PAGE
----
Understanding how complex organ systems are assembled from simple embryonic tissues is a major challenge. Across the animal kingdom a great diversity of visual organs are initiated by a 'master control gene' called Pax6, which is both necessary and sufficient for eye development. Yet precisely how Pax6 achieves this deeply homologous function is poorly understood. Using the chick as a model organism, we show that vertebrate Pax6 interacts with a pair of morphogen-coding genes, Tgfb2 and Fst, to form a putative Turing network, which we have computationally modelled. Computer simulations suggest that this gene network is sufficient to spontaneously polarise the developing retina, establishing the first organisational axis of the eye and prefiguring its further development. Our findings reveal how retinal self-organisation may be initiated independently of the highly ordered tissue interactions that help to assemble the eye in vivo These results help to explain how stem cell aggregates spontaneously self-organise into functional eye-cups in vitro We anticipate these findings will help to underpin retinal organoid technology, which holds much promise as a platform for disease modelling, drug development and regenerative therapies.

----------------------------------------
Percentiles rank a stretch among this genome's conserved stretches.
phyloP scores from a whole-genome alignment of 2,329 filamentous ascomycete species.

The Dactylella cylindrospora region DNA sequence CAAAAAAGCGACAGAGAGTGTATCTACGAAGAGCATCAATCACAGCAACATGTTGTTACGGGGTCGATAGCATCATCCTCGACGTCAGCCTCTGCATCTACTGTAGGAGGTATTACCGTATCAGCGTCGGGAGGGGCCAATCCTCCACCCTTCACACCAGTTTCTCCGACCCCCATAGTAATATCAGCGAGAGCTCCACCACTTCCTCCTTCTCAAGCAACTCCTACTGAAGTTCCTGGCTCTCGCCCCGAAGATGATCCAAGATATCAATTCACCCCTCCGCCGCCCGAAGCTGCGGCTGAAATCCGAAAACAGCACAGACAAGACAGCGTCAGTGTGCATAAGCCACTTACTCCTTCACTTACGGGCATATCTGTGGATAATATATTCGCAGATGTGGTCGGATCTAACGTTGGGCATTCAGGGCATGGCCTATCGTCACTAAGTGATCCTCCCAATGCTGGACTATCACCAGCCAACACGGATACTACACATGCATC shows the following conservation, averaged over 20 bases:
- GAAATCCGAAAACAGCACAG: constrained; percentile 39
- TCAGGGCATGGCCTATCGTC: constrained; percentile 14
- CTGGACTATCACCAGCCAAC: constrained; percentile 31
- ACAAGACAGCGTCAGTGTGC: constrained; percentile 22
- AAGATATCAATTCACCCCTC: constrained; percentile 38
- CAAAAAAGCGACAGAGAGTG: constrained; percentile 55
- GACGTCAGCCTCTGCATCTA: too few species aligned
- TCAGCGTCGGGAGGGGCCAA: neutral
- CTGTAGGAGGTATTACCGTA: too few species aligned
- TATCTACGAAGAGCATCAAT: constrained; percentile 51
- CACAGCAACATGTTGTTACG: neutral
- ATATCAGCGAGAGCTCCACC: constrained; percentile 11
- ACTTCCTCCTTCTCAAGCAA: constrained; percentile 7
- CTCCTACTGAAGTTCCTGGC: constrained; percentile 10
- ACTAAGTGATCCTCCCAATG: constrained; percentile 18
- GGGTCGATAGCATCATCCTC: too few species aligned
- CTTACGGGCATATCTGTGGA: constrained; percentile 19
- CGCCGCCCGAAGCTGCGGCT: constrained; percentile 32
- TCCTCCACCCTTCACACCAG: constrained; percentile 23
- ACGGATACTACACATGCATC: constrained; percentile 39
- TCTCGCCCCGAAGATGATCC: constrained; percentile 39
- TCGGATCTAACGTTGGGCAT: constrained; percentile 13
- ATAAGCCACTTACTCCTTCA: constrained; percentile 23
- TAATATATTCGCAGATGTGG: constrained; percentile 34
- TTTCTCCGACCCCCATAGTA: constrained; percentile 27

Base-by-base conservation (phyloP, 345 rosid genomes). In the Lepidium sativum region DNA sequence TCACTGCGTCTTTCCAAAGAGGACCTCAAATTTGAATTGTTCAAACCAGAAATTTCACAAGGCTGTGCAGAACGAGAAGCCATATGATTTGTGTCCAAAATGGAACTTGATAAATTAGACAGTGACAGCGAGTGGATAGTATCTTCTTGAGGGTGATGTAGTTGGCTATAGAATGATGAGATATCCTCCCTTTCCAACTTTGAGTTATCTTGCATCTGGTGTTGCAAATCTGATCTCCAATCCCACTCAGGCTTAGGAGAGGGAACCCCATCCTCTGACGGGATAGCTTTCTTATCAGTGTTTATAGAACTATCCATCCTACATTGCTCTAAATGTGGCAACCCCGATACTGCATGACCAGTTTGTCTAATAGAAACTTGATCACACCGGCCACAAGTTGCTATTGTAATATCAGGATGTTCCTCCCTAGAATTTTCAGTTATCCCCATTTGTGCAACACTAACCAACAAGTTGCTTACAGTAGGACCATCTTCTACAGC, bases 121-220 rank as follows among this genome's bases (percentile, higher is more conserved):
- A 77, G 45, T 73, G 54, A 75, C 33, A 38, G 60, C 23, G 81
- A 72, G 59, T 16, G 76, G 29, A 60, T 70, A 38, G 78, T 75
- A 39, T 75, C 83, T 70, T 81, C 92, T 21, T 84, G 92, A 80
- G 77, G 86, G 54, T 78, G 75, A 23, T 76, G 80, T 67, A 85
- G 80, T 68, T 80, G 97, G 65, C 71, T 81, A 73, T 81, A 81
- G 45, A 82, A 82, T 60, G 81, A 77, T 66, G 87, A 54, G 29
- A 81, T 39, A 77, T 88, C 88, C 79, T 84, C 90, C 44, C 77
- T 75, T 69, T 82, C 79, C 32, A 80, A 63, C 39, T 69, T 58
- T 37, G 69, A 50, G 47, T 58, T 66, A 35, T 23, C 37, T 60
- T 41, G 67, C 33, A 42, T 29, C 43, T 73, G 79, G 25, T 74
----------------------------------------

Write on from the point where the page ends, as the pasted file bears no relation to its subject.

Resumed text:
- Eye development
- Pattern formation